'An enormous responsibility': COVID-19 through the eyes of Grade 3 teacher Emma Boswell

As 2020 draws to a close, CBC News spoke with Islanders who've played a pivotal role in the lives of others throughout the pandemic. Meet Emma Boswell, a Grade 3 French immersion teacher at West Kent Elementary School in Charlottetown. 

'It almost, like, stops you in your tracks if you think too much about it'

Grade 3 teacher Emma Boswell records a read-aloud from home during the province's initial shut down in mid-March. (Submitted by Emma Boswell)

If you spoke with her high school teachers years ago, Emma Boswell says they would likely tell you they never expected her to enter the teaching profession. 

But if you spoke with Boswell herself now, you wouldn't be surprised she's currently teaching Grade 3 French immersion at West Kent Elementary in Charlottetown. 

Even through a phone call, her quick wit, gentle humanity and raw honesty is apparent as she reflects on what her life has been like since the COVID-19 pandemic shut down Island classrooms in mid-March, only reopening them this fall. 

"I actually made a joke about it," she told CBC News. "I jokingly said in a group [message] to my staff that if we shut schools down or had to do online learning, I was going to quit. 

"I very quickly went back and said, 'I don't really mean that,' because I realized I may be eating my own words in the future.'"

'Double the work'

As COVID-19 crawled its way across the globe, public schools on Prince Edward Island shut their doors on March 17 and eventually switched to online learning.

There's ... not a single one of us who doesn't come to work remembering the importance of what we're doing and the responsibility of it.— Emma Boswell

"I was devastated," said Boswell. "Maybe 'shock' is probably a better way of putting it."

"I guess I just didn't see it getting to that."

Suddenly Boswell was forced to figure out a way of teaching 8- and 9-year-olds online, and in a second language. 

"I had to make almost double the work, because I had to explain to parents what it was I was asking the kids to do in English, and then create the lessons in French," she said. 

Teaching from home

Boswell quickly realized that creating virtual lesson plans wasn't the only uncharted territory she would have to navigate.

Boswell says her cat, Spencer, wanted to get involved in teaching from home. (Submitted by Emma Boswell)

"It's very different face to face with a child," she said. "You want to still create a healthy boundary between the fact that they are still your students, even though they're at home and you're at home." 

Boswell recognized she wasn't the only one dealing with the additional stress of COVID-19. And with that, she said she had to learn to keep her conversation with her students "human" while maintaining those boundaries.

"Sometimes, especially in the pandemic situation, you're having conversations with people that are pretty raw," she said.

But Boswell there were pleasant aspects to working from home, like being able to take walks on her lunch hour.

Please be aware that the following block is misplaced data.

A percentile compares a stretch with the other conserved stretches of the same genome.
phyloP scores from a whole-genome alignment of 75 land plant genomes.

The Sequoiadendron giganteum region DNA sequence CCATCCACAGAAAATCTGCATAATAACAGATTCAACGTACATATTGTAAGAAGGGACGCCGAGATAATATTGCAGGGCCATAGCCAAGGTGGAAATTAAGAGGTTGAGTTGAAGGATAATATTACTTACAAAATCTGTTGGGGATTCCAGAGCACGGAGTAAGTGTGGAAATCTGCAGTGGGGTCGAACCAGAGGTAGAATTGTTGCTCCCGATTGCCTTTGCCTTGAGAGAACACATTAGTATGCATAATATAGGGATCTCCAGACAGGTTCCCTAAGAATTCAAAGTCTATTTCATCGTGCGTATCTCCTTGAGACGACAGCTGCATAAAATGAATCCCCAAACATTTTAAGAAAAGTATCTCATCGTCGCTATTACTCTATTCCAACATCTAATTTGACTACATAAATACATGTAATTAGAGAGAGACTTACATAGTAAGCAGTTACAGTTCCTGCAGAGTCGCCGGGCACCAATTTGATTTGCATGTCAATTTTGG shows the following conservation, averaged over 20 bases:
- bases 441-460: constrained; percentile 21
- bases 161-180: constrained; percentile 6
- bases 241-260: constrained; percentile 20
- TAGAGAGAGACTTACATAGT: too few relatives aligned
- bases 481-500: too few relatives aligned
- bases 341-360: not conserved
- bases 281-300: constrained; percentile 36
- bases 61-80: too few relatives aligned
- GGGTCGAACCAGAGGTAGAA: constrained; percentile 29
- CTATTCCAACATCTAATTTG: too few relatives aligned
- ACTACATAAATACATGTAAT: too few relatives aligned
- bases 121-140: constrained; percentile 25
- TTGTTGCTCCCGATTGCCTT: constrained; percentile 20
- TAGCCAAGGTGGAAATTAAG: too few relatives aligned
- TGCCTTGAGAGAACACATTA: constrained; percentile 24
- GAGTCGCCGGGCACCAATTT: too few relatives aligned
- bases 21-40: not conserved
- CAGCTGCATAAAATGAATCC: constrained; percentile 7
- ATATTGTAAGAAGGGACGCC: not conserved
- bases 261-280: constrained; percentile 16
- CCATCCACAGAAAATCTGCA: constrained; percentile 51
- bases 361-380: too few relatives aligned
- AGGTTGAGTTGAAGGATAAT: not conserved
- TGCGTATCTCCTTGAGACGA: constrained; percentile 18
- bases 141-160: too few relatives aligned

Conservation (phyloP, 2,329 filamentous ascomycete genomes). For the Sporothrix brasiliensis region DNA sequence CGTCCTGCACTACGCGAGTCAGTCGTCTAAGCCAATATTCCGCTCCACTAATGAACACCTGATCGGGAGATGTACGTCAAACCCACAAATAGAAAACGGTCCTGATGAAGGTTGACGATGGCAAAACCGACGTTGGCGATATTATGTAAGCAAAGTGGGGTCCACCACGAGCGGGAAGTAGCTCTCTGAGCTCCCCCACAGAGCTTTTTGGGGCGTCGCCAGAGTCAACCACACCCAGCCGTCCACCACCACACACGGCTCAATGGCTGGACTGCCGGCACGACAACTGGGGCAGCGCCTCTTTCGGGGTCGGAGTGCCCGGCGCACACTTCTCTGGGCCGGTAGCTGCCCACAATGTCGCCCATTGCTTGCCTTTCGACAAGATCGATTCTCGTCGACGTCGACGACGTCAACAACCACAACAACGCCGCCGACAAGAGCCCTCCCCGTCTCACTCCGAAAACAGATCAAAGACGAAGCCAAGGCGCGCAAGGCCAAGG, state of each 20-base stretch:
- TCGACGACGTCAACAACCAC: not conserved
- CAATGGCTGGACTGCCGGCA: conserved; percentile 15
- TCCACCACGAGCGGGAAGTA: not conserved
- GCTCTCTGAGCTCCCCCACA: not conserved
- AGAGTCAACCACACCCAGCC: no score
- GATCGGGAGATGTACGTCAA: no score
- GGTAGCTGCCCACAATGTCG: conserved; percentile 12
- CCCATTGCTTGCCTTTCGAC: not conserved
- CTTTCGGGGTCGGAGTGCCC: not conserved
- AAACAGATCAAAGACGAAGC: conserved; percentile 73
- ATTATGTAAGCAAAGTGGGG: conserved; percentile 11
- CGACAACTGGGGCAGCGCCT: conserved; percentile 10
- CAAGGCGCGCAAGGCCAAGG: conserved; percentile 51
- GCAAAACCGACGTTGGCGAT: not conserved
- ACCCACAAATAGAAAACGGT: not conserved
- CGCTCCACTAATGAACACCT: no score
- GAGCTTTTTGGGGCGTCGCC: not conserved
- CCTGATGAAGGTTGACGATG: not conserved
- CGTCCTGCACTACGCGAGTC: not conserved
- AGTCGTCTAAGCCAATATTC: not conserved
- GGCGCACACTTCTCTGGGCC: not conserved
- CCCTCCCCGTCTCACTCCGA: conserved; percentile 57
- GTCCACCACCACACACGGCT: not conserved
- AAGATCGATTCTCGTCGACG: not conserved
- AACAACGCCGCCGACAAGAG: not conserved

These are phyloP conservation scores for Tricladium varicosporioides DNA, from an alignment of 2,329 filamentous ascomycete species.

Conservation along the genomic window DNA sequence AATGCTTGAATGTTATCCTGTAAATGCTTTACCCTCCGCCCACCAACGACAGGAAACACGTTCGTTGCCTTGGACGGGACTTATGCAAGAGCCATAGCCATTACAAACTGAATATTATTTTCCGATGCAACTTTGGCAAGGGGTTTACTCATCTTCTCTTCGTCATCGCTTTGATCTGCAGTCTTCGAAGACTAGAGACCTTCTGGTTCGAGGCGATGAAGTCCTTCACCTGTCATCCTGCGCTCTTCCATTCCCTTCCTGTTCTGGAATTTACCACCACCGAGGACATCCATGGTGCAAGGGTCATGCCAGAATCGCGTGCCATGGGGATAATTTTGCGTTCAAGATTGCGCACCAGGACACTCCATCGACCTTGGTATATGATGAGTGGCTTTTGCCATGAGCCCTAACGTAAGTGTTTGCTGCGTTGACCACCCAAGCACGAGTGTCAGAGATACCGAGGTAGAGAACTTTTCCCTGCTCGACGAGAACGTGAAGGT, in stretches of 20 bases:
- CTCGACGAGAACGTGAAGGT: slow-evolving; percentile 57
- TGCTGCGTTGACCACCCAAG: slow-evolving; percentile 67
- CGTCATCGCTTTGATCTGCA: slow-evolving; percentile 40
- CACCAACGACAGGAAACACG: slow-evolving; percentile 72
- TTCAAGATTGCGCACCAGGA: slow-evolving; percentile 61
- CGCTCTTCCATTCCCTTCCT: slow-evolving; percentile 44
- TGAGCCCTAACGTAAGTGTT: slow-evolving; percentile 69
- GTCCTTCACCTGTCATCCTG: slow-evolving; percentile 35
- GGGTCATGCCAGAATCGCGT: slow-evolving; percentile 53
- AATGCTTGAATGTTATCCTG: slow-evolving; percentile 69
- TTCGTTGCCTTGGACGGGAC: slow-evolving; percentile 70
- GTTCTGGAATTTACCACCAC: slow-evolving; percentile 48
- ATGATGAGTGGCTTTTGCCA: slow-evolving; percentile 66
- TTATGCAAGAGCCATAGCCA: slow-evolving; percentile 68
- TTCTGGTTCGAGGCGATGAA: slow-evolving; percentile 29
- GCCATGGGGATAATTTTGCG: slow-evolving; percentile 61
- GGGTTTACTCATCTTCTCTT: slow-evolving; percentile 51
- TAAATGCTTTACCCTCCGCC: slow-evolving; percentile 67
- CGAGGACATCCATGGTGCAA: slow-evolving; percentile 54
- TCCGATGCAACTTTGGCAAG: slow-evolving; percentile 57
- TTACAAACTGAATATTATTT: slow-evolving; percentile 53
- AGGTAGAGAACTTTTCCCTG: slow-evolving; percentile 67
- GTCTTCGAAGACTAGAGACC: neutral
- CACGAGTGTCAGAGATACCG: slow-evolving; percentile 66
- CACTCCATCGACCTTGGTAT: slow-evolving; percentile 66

Boswell said the most difficult part of the pandemic for her has been the uncertainty. 

First, officials planned to reopen schools April 16 — but that date ended up being delayed almost five months. 

Having to plan to start up in September with no certainty over whether that might change at the last minute if an outbreak happened?

"That was very, very hard."

Few complaints from students

Public schools on the Island eventually re-opened the second week of September. Arrow stickers were plastered on school floors, maximum capacity signs hung outside bathrooms and, again, there was no other option than to adjust. 

Boswell put a poster on her car that translates in English to 'I miss you' during a West Kent Elementary staff drive-by parade in June. (Submitted by Emma Boswell)

"It's unbelievable how resilient and adaptive [students] have been and for the most part, with almost no complaints," said Boswell.

"Obviously, some of the things were harder for them to process, like not being able to see some of the other kids in the other grades."

Boswell said she has had to remind herself what she can control and what she can't. 

"You're not the one who decides whether they're at school or not. So that's not my responsibility," she said. 

'Enormous responsibility'

As someone entrusted with keeping so many children safe during a global pandemic, Boswell said she tries her best not to focus on it.

"It's an enormous responsibility and it can be almost like freezing," she said. "It almost, like, stops you in your tracks if you think too much about it. At least, for me it does."

Instead she's taking it one day at a time, thanking those at her school and remembering that she's not the only one working to educate children in the face of the pandemic. 

"There is not a single teacher, administrator, staff member…  not a single one of us who doesn't come to work remembering the importance of what we're doing and the responsibility of it."

With the holidays finally here, Boswell said she has been looking forward to a break.

"I'm just really excited to have a little bit of time, because it has felt absolutely like non-stop," she said. "It feels almost like it hasn't stopped since March." 

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